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Can Dogs Eat Peas?

Updated: Apr 4

can dogs eat peas

Can dogs eat peas?


Many people find that peas are a tasty, inexpensive and nourishing food.

They can be boiled, steamed, roasted, or mashed. They are available in several types: snap, sugar, sweetcorn, and chick.

Peas are a nutritious addition to any diet since they are high in protein, fibre, vitamins, minerals, antioxidants, and anti-inflammatory components.

What about our dogs, though? Can dogs also consume peas?

And if so, how frequently and in what amount? Are there any advantages or disadvantages to giving dogs peas? And how should one go about feeding them?

We will delve into all of these questions and more in this blog. We'll discuss the benefits and drawbacks of feeding peas to dogs and offer some advice on how to do it sensibly and safely.

After this blog, you will understand peas for dogs, allowing you to decide whether or not to feed them to your pet.

Advantages of Peas for Dogs


Not only are peas delicious, but they are suitable for dogs. For dogs, peas can offer a variety of nutrients and health advantages, including:


Dogs need plant protein to grow, develop, and maintain their muscles, organs, and tissues.

Peas are a rich source of this type of protein. Dogs allergic to or intolerant of animal proteins may find peas a suitable substitute or addition.

According to the American Kennel Club, peas may make up almost 25% of the protein in some dog meals, particularly vegetarian or grain-free.


Packed with fibre, peas can improve a dog's bowel motions and digestive system.

Additionally, fibre can help dogs feel fuller and avoid overindulging, which can result in obesity and other health issues.

Because fibre lowers blood sugar and cholesterol, it can also benefit dogs who suffer from diabetes or heart disease.

Depending on their age and health, dogs require between 2.5% and 4.5% per cent fibre in their diet, according to PetMD.


Vitamins A, C, K, and B complex are particularly abundant in peas. These vitamins support dogs' skin, coat, eyes, immune systems, and blood coagulation.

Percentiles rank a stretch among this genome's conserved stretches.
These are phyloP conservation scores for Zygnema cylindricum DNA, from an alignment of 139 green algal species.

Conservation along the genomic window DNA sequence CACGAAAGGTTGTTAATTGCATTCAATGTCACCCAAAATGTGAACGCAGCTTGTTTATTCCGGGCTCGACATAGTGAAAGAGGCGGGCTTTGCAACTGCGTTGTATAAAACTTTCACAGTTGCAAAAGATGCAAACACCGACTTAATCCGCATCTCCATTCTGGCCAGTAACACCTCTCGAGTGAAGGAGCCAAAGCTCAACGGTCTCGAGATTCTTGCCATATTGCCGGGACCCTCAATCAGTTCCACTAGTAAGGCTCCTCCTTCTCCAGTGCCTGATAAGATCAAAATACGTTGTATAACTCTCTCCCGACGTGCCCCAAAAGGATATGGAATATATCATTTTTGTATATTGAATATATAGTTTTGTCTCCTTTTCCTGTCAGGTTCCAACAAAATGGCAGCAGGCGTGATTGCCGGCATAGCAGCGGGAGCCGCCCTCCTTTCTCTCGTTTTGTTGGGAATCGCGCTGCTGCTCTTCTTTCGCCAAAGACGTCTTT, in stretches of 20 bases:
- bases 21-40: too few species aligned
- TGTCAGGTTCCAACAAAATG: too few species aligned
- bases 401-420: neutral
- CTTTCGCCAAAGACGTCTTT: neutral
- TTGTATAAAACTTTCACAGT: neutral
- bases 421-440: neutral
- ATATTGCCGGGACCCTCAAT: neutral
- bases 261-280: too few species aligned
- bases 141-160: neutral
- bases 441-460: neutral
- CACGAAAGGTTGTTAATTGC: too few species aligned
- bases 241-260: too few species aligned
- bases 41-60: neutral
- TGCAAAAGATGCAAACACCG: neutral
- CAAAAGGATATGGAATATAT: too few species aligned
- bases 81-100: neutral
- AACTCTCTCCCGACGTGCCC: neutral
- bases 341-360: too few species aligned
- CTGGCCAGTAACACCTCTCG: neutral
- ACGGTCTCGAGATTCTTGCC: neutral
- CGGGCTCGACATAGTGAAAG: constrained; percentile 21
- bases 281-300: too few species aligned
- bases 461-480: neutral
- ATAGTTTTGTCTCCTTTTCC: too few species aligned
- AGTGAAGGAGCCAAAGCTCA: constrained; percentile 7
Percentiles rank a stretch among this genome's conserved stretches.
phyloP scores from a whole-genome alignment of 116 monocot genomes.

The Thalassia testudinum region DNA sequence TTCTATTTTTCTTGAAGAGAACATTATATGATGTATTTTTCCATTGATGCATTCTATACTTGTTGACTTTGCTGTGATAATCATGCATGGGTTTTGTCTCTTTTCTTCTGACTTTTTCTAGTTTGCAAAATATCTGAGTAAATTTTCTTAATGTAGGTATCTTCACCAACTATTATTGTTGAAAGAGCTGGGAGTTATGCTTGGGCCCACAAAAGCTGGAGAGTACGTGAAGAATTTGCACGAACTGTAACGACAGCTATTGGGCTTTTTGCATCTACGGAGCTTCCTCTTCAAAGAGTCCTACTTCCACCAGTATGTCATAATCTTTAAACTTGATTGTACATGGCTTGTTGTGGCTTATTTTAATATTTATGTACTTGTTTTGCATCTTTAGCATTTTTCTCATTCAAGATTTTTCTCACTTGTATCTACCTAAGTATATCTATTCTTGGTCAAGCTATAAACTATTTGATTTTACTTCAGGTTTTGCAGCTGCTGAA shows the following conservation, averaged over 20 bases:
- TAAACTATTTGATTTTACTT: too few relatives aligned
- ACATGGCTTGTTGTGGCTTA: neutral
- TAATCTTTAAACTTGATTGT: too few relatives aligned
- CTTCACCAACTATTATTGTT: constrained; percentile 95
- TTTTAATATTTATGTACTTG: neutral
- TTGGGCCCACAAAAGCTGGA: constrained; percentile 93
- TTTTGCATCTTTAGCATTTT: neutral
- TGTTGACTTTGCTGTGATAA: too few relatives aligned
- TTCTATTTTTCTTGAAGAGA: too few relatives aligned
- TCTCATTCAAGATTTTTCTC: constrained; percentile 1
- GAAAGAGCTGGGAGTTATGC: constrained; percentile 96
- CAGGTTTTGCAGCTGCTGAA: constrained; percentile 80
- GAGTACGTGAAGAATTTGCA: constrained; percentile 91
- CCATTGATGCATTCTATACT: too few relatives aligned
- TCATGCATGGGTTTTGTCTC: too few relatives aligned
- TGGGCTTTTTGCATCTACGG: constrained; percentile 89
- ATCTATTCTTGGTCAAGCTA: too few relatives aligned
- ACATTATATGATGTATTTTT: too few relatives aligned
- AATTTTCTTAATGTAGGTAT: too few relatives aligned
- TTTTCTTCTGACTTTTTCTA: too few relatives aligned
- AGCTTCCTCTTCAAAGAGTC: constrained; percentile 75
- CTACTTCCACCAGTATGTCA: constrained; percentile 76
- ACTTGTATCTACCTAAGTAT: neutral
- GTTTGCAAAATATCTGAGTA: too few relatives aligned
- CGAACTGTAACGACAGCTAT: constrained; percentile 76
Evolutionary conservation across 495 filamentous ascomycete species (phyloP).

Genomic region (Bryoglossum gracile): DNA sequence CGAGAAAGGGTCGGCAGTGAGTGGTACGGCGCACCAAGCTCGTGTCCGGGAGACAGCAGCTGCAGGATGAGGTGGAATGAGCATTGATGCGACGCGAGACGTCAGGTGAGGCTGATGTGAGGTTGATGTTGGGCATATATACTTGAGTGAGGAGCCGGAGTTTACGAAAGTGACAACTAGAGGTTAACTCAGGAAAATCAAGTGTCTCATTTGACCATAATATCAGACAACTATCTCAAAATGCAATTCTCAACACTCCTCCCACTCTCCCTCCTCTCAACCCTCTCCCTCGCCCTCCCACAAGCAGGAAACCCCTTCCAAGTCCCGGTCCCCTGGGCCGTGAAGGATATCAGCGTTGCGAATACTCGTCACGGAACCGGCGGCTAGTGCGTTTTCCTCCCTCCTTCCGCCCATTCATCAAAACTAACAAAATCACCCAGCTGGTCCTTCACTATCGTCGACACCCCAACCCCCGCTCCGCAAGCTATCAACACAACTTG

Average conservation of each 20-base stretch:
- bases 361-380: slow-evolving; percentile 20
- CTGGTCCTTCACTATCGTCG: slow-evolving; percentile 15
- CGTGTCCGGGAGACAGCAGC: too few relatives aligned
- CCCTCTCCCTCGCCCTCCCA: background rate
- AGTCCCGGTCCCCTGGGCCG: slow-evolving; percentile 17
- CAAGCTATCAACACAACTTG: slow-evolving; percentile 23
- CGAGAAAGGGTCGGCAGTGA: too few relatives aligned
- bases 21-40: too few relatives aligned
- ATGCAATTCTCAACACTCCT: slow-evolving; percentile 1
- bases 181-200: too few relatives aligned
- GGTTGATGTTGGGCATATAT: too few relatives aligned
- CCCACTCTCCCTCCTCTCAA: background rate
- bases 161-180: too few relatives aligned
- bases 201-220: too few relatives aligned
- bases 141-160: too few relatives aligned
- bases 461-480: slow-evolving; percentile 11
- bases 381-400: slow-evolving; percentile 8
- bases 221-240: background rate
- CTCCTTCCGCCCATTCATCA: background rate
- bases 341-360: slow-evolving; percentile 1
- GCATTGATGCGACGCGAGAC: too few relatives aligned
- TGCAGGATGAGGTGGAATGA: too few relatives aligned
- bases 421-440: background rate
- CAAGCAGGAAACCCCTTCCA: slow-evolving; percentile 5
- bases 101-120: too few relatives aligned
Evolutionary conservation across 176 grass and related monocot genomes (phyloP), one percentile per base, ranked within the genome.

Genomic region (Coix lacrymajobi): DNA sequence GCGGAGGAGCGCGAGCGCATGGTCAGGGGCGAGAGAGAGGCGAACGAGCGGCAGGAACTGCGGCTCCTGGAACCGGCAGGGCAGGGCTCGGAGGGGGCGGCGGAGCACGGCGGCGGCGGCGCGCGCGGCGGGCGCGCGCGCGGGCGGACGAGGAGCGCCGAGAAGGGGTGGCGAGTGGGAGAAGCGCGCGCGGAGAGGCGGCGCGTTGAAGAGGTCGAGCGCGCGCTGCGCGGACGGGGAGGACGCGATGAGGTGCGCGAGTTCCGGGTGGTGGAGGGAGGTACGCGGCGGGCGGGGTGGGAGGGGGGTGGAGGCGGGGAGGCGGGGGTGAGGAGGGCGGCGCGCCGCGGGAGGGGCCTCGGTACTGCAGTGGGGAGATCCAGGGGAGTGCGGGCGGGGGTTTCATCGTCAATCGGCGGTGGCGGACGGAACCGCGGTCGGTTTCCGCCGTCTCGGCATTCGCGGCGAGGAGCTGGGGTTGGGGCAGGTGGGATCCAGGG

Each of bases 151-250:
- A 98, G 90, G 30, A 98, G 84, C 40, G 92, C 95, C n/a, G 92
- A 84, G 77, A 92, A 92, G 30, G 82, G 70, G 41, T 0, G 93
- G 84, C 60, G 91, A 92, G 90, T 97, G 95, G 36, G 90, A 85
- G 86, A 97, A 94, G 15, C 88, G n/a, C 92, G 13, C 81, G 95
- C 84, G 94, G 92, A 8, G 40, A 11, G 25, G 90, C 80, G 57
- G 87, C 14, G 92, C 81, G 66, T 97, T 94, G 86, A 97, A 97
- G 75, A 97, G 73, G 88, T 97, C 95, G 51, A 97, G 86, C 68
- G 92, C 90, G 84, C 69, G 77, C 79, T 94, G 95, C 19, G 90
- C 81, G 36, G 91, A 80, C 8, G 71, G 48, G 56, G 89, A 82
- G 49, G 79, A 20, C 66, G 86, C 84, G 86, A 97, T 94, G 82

Dogs who take vitamin A may see better and avoid night blindness. Dogs who get vitamin C may recover from wounds and prevent infections.

Dogs with vitamin K can avoid bleeding problems and have better blood coagulation.

Dogs' neurological systems, metabolism, and energy generation can all benefit from vitamin B complex.

Dogs require varying quantities of vitamins based on age, size, breed, and overall health, according to the VCA Animal Hospitals.


Iron, zinc, magnesium, and manganese are among the minerals that are abundant in peas.

The synthesis of red blood cells, antioxidant defence, enzyme function, and bone health in dogs can all benefit from these minerals.

Iron can prevent anaemia in dogs and aid in the transfer of oxygen. Canine skin health and wound healing can be improved by zinc.

Magnesium can assist dogs' muscles, nerves, and ability to convulse. In dogs, manganese can aid in the creation of cartilage and bone.

According to the Merck Veterinary Manual, dogs require varying quantities of minerals based on age, size, breed, and overall health.


Flavonoids, carotenoids, and phenolic acids, in particular, are abundant in peas.

Dogs that consume these antioxidants will better combat free radicals.

These dangerous chemicals may injure cells and lead to inflammation, ageing, and illness.

Dogs' joints can also benefit from antioxidants since they can lessen the discomfort and inflammation of joint disorders like arthritis.

Dogs Naturally Magazine states that antioxidants are essential for maintaining a dog's health and lifespan, particularly when the dog ages and experiences stress, disease, or both.

Peas may be beneficial to dogs since they can give them a variety of nutrients and health advantages.